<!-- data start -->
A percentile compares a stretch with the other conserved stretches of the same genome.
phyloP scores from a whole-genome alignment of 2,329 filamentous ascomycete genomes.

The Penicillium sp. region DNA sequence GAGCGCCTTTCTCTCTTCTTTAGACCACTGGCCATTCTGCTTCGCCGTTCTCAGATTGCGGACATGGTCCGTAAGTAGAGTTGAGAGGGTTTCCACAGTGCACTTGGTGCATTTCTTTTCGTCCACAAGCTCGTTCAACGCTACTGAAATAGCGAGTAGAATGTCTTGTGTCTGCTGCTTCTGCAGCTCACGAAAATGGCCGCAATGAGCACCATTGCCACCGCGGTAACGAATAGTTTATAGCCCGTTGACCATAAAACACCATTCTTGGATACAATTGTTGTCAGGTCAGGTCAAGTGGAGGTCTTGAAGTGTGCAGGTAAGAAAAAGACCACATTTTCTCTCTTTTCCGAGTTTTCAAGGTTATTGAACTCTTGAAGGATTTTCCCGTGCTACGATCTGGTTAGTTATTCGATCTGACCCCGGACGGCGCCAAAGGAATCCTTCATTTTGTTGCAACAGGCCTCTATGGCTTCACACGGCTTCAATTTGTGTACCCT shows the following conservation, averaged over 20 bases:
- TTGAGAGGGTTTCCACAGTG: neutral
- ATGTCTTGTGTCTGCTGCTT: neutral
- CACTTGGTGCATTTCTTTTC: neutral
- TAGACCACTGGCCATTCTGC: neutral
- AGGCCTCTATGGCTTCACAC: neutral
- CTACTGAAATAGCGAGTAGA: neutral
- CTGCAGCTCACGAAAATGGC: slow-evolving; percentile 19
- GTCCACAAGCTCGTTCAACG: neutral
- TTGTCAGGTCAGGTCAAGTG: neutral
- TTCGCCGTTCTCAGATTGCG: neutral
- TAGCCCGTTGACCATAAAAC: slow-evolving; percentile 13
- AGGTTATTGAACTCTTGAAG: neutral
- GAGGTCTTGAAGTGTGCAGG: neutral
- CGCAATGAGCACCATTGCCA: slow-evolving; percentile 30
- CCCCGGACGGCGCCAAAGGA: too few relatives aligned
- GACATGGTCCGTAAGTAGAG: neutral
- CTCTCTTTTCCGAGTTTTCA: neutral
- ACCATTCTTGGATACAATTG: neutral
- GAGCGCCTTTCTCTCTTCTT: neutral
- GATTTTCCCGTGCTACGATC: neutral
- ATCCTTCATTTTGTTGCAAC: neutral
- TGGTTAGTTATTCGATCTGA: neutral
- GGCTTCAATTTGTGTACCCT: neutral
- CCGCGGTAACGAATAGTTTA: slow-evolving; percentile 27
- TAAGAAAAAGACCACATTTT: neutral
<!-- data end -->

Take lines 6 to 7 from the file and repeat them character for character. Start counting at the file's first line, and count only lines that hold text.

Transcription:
- CACTTGGTGCATTTCTTTTC: neutral
- TAGACCACTGGCCATTCTGC: neutral